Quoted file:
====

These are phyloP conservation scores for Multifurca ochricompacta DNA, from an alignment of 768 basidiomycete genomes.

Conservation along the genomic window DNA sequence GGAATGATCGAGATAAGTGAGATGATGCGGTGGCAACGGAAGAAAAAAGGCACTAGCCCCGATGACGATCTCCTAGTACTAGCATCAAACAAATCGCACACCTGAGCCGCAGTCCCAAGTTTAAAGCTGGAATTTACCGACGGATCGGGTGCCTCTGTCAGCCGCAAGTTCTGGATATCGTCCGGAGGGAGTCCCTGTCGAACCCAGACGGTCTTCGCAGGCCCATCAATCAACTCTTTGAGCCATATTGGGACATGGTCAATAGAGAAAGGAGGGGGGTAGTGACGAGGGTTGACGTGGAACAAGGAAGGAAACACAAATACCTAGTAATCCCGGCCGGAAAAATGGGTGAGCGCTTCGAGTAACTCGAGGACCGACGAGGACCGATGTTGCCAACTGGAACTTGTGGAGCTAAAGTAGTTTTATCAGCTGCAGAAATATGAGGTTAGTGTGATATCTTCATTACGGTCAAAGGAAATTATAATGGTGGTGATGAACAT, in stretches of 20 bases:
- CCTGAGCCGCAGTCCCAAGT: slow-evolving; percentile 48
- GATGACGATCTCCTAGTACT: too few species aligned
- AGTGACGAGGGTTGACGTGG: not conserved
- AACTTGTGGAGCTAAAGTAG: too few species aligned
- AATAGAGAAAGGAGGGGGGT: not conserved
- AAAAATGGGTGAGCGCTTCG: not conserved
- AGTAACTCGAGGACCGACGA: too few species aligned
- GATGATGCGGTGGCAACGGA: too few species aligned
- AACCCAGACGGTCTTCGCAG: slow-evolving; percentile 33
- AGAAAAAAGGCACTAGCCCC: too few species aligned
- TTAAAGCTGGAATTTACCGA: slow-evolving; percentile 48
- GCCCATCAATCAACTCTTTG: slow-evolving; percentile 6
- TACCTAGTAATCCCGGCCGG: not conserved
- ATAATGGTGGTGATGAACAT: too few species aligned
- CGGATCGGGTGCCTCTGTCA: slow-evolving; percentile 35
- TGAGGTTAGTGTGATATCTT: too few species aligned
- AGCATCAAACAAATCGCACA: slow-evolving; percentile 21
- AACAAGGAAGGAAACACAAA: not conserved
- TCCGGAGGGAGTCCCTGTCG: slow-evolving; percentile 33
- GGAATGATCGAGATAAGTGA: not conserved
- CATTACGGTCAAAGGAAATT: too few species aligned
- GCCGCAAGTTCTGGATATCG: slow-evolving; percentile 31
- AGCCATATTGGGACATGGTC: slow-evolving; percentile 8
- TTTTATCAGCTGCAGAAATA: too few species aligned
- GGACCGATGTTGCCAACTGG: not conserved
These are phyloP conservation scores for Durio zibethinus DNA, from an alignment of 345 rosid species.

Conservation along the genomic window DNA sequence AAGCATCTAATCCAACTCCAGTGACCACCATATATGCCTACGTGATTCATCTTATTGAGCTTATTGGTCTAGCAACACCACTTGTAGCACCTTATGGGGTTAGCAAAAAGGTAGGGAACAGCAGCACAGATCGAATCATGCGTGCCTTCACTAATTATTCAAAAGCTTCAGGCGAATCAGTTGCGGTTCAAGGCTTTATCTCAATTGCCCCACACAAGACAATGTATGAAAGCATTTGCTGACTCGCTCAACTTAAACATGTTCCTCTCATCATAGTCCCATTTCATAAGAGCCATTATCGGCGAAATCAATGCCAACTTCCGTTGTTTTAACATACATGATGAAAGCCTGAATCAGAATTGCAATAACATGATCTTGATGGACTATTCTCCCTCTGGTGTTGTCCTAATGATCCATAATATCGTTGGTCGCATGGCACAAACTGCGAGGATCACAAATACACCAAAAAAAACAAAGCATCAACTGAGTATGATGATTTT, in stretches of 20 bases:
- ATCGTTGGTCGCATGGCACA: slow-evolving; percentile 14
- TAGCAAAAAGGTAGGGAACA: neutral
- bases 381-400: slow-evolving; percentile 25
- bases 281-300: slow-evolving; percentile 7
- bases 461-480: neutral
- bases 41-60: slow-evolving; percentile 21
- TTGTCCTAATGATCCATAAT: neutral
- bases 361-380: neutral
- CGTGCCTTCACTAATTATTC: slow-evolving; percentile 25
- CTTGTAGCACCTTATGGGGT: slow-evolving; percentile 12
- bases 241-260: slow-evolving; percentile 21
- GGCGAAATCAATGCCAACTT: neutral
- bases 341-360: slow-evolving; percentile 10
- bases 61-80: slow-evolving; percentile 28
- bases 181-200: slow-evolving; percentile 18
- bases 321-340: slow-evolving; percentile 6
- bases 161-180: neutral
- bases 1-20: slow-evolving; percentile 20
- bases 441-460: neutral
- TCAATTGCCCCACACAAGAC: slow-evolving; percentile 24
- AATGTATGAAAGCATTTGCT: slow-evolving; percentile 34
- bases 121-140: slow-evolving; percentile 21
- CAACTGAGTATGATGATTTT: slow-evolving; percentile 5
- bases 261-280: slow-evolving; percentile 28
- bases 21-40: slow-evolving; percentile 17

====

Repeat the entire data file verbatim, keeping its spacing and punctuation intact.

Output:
These are phyloP conservation scores for Multifurca ochricompacta DNA, from an alignment of 768 basidiomycete genomes.

Conservation along the genomic window DNA sequence GGAATGATCGAGATAAGTGAGATGATGCGGTGGCAACGGAAGAAAAAAGGCACTAGCCCCGATGACGATCTCCTAGTACTAGCATCAAACAAATCGCACACCTGAGCCGCAGTCCCAAGTTTAAAGCTGGAATTTACCGACGGATCGGGTGCCTCTGTCAGCCGCAAGTTCTGGATATCGTCCGGAGGGAGTCCCTGTCGAACCCAGACGGTCTTCGCAGGCCCATCAATCAACTCTTTGAGCCATATTGGGACATGGTCAATAGAGAAAGGAGGGGGGTAGTGACGAGGGTTGACGTGGAACAAGGAAGGAAACACAAATACCTAGTAATCCCGGCCGGAAAAATGGGTGAGCGCTTCGAGTAACTCGAGGACCGACGAGGACCGATGTTGCCAACTGGAACTTGTGGAGCTAAAGTAGTTTTATCAGCTGCAGAAATATGAGGTTAGTGTGATATCTTCATTACGGTCAAAGGAAATTATAATGGTGGTGATGAACAT, in stretches of 20 bases:
- CCTGAGCCGCAGTCCCAAGT: slow-evolving; percentile 48
- GATGACGATCTCCTAGTACT: too few species aligned
- AGTGACGAGGGTTGACGTGG: not conserved
- AACTTGTGGAGCTAAAGTAG: too few species aligned
- AATAGAGAAAGGAGGGGGGT: not conserved
- AAAAATGGGTGAGCGCTTCG: not conserved
- AGTAACTCGAGGACCGACGA: too few species aligned
- GATGATGCGGTGGCAACGGA: too few species aligned
- AACCCAGACGGTCTTCGCAG: slow-evolving; percentile 33
- AGAAAAAAGGCACTAGCCCC: too few species aligned
- TTAAAGCTGGAATTTACCGA: slow-evolving; percentile 48
- GCCCATCAATCAACTCTTTG: slow-evolving; percentile 6
- TACCTAGTAATCCCGGCCGG: not conserved
- ATAATGGTGGTGATGAACAT: too few species aligned
- CGGATCGGGTGCCTCTGTCA: slow-evolving; percentile 35
- TGAGGTTAGTGTGATATCTT: too few species aligned
- AGCATCAAACAAATCGCACA: slow-evolving; percentile 21
- AACAAGGAAGGAAACACAAA: not conserved
- TCCGGAGGGAGTCCCTGTCG: slow-evolving; percentile 33
- GGAATGATCGAGATAAGTGA: not conserved
- CATTACGGTCAAAGGAAATT: too few species aligned
- GCCGCAAGTTCTGGATATCG: slow-evolving; percentile 31
- AGCCATATTGGGACATGGTC: slow-evolving; percentile 8
- TTTTATCAGCTGCAGAAATA: too few species aligned
- GGACCGATGTTGCCAACTGG: not conserved
These are phyloP conservation scores for Durio zibethinus DNA, from an alignment of 345 rosid species.

Conservation along the genomic window DNA sequence AAGCATCTAATCCAACTCCAGTGACCACCATATATGCCTACGTGATTCATCTTATTGAGCTTATTGGTCTAGCAACACCACTTGTAGCACCTTATGGGGTTAGCAAAAAGGTAGGGAACAGCAGCACAGATCGAATCATGCGTGCCTTCACTAATTATTCAAAAGCTTCAGGCGAATCAGTTGCGGTTCAAGGCTTTATCTCAATTGCCCCACACAAGACAATGTATGAAAGCATTTGCTGACTCGCTCAACTTAAACATGTTCCTCTCATCATAGTCCCATTTCATAAGAGCCATTATCGGCGAAATCAATGCCAACTTCCGTTGTTTTAACATACATGATGAAAGCCTGAATCAGAATTGCAATAACATGATCTTGATGGACTATTCTCCCTCTGGTGTTGTCCTAATGATCCATAATATCGTTGGTCGCATGGCACAAACTGCGAGGATCACAAATACACCAAAAAAAACAAAGCATCAACTGAGTATGATGATTTT, in stretches of 20 bases:
- ATCGTTGGTCGCATGGCACA: slow-evolving; percentile 14
- TAGCAAAAAGGTAGGGAACA: neutral
- bases 381-400: slow-evolving; percentile 25
- bases 281-300: slow-evolving; percentile 7
- bases 461-480: neutral
- bases 41-60: slow-evolving; percentile 21
- TTGTCCTAATGATCCATAAT: neutral
- bases 361-380: neutral
- CGTGCCTTCACTAATTATTC: slow-evolving; percentile 25
- CTTGTAGCACCTTATGGGGT: slow-evolving; percentile 12
- bases 241-260: slow-evolving; percentile 21
- GGCGAAATCAATGCCAACTT: neutral
- bases 341-360: slow-evolving; percentile 10
- bases 61-80: slow-evolving; percentile 28
- bases 181-200: slow-evolving; percentile 18
- bases 321-340: slow-evolving; percentile 6
- bases 161-180: neutral
- bases 1-20: slow-evolving; percentile 20
- bases 441-460: neutral
- TCAATTGCCCCACACAAGAC: slow-evolving; percentile 24
- AATGTATGAAAGCATTTGCT: slow-evolving; percentile 34
- bases 121-140: slow-evolving; percentile 21
- CAACTGAGTATGATGATTTT: slow-evolving; percentile 5
- bases 261-280: slow-evolving; percentile 28
- bases 21-40: slow-evolving; percentile 17